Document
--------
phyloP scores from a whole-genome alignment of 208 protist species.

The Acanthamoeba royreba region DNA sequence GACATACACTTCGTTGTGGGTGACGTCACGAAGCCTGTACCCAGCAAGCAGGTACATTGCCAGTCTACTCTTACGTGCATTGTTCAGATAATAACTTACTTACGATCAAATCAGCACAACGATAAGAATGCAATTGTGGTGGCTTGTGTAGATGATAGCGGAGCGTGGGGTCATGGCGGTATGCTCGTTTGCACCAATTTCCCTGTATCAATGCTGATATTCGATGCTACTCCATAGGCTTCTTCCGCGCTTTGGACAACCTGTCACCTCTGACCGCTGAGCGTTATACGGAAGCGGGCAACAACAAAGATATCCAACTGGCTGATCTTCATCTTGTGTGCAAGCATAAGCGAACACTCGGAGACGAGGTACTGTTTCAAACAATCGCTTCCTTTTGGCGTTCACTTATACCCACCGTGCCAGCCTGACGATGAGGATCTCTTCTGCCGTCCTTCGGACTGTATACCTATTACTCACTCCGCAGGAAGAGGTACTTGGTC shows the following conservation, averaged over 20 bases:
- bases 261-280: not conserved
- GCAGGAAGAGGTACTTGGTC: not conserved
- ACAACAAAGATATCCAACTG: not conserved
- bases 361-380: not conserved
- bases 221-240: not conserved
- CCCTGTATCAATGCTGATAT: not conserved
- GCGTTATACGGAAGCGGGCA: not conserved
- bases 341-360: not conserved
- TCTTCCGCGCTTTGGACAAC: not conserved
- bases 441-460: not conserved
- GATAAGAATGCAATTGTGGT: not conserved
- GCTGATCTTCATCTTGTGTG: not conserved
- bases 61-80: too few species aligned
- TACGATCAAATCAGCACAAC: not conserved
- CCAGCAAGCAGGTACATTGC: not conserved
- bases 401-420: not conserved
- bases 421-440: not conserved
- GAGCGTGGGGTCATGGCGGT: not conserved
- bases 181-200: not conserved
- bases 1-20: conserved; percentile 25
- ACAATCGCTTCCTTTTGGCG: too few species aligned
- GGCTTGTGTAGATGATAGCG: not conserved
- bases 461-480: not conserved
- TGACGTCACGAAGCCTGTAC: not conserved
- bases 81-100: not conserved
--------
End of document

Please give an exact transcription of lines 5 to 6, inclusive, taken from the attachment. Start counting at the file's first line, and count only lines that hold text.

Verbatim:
- ACAACAAAGATATCCAACTG: not conserved
- bases 361-380: not conserved